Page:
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Is the RingCentral Deal Good for Avaya, Financially?
As I noted in the first piece in this three-part series, Avaya’s strategic partnership with RingCentral, announced two months ago, was a savvy strategic move considering the challenges the company faced internally. But was it the best financial deal for Avaya versus potential alternatives? Does it enable Avaya to finally achieve revenue growth?
Breaking Down the Basics
While neither Avaya nor RingCentral have disclosed specific details of the arrangement, I’ve gleaned some information in talking to teams at both companies. Here are some basic details:
- RingCentral will operate the UCaaS contracts, cloud services, and billing site for the Avaya Cloud Office (ACO)-branded service
- RingCentral will keep the billing for this offering separate from its current site/processes and the billing site will be ACO-branded
- Avaya will have all responsibility, including primary support, for interactions with channel partners and the end customers of ACO solution
- According to Avaya, to keep the ACO business operationally separate from its existing sales and channel environment, a dedicated ACO team within RingCentral will interface with Avaya
- Avaya sees potential sales of endpoints (IP phones), both in ACO cloud deals and in the larger RingCentral context
Overall, the relationship seems different enough from traditional channel relationships that it requires a new descriptive term. Typically, in the UCaaS market, the master agent (and the agents selling for the master agent) receive some immediate compensation at subscription signing (may be up to six months’ contract value) and some ongoing monthly compensation based on continued subscription value. Ongoing compensation to the master agent may be up to 20% to 25% of the monthly subscription value. As the finances for the Avaya-RingCentral deal reflect a typical master agent model and the product is branded as in more of an OEM relationship, the term “OEM master agent” is probably the best descriptor of the relationship. Clearly, for the end customers, the entire experience should be under the ACO brand, a fundamental difference to traditional master agents that generally do not promote their own branded solutions.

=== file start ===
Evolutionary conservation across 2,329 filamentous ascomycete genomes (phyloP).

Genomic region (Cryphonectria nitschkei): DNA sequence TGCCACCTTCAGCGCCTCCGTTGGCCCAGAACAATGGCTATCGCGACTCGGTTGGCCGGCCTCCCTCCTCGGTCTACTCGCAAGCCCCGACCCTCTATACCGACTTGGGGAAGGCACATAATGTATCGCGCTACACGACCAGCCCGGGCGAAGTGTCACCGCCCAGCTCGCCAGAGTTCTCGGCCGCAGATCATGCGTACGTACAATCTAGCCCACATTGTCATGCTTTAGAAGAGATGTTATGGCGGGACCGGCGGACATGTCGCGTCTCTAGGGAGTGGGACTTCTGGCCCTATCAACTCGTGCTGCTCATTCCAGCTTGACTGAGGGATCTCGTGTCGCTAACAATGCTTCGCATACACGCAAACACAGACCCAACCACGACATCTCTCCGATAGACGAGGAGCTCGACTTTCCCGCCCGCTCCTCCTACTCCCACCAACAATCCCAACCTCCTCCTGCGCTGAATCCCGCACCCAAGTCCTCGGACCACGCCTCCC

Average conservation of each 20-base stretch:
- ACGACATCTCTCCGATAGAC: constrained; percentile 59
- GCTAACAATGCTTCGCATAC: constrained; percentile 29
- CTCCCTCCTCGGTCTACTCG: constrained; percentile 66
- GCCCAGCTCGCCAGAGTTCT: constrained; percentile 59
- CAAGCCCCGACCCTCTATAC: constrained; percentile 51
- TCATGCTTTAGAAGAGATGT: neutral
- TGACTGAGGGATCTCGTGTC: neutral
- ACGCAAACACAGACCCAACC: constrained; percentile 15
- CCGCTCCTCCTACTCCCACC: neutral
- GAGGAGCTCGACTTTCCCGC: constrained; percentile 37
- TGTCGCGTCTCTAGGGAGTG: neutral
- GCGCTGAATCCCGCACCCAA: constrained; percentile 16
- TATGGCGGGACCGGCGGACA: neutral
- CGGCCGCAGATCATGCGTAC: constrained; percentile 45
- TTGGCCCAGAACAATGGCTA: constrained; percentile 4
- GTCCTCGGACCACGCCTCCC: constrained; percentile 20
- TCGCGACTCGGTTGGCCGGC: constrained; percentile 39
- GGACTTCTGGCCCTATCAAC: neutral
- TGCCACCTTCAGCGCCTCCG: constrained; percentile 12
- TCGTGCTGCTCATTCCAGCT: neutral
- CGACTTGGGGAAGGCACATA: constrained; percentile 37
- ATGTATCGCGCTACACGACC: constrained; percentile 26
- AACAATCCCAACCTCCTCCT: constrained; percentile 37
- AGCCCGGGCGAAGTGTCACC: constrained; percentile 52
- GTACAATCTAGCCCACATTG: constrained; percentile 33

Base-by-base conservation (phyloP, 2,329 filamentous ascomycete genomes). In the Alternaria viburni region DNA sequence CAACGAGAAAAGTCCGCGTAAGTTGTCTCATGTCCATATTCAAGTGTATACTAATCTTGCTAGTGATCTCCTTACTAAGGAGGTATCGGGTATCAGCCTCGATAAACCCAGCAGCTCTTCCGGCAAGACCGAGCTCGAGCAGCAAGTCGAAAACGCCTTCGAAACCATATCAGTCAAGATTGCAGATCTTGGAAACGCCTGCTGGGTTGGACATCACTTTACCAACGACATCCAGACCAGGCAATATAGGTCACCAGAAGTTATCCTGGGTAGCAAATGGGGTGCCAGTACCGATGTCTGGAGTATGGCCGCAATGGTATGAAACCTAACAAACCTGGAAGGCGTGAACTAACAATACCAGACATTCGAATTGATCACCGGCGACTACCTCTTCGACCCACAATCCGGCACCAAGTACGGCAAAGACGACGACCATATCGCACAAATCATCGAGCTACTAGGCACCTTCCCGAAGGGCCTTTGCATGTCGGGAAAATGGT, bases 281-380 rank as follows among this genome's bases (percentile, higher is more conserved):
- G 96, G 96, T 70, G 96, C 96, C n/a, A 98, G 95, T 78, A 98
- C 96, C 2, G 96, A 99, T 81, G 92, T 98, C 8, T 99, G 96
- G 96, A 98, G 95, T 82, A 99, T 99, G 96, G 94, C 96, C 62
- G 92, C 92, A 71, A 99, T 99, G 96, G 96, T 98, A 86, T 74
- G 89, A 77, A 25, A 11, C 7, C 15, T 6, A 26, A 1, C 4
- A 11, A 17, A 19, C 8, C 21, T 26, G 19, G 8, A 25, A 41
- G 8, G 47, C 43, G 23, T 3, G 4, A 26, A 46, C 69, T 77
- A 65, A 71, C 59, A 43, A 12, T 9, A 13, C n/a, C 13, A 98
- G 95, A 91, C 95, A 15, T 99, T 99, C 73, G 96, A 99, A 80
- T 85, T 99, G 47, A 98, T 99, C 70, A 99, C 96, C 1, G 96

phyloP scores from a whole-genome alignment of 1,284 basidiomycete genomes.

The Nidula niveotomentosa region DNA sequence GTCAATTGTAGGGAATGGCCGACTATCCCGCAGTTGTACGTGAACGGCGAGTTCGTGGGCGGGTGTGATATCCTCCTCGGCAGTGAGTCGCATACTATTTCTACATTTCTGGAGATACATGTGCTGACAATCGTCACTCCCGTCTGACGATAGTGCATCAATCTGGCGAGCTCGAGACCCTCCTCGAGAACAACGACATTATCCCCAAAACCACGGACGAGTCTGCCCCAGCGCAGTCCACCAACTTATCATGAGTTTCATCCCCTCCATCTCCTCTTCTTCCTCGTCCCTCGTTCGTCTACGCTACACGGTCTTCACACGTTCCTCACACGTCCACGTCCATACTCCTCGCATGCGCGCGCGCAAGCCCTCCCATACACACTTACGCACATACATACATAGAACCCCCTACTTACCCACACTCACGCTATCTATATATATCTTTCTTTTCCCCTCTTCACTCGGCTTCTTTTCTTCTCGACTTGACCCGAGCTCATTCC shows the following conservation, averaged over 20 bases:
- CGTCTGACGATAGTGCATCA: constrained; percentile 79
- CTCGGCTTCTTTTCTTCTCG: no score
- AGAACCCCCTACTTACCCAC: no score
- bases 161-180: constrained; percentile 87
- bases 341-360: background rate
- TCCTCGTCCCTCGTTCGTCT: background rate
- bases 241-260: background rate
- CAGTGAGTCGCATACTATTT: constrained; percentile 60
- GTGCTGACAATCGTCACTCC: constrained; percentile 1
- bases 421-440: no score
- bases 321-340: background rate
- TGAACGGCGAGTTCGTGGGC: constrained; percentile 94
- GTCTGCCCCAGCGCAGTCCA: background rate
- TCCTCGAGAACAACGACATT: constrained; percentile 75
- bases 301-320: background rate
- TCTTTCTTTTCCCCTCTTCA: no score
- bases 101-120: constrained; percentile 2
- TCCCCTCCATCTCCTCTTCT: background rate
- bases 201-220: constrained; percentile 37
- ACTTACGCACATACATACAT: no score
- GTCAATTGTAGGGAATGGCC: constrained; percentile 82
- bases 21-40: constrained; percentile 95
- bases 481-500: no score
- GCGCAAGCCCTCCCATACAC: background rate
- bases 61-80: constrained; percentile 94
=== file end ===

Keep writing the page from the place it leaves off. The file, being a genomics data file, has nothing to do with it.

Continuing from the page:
Analysis: Best Option for Avaya
I did a quick analysis of the opportunity, using the UCaaS/ACO-targeted SMB/midmarket IP Office customers as the primary base and contrasting this deal with the alternative of Avaya selling the entire IP Office business — i.e., exiting the SMB/midmarket space. Let’s assume the IP Office base is 20 million seats and the annual revenue is $300 million, with margin of 50% (these reflect recent report data). This yields some basic data about the current business that we can use to evaluate an alternative.
- Current annual gross margin: $150 million
- Current monthly Avaya ARPU per installed base seat: approximately $1.50
As indicated, neither Avaya nor RingCentral disclosed details, but, based on current cloud agent models, it’s possible to postulate the deal structure.
One area is the actual ACO subscription cost. Based on the pricing outlook RingCentral discussed at its analyst conference in October, (where they announced the Avaya deal), it appears that $25 is the new list pricing standard in UCaaS. As this is a price for single seat/low volume, a 20% average volume discount for customers that have between 50 and 200 seats (as the IP Office base is) would be reasonable. Therefore, for this analysis, I’ve used $20/month as the average ACO revenue and basis for the compensation model from RingCentral to Avaya.
Assuming the recurring revenue uses the master agent/agent model, Avaya would be the master agent — or OEM master agent, in this case — and the current value-added resellers (VARs) would be the agents. It’s reasonable to assume a 20% to 25% commission to the master agent, but Avaya may have negotiated a higher percentage for this deal, so we’ll use 30% as the commission value. Based on discussions in the channel, a commission range of 15% to 20% is probable for the channel/agents. Based on a presumed goal of maintaining a maximum number of VARs as ACO agents, we’ll assume the agent commission is 20%. This would leave 10% of recurring revenue to Avaya as margin (assuming minimal transfer/administration costs).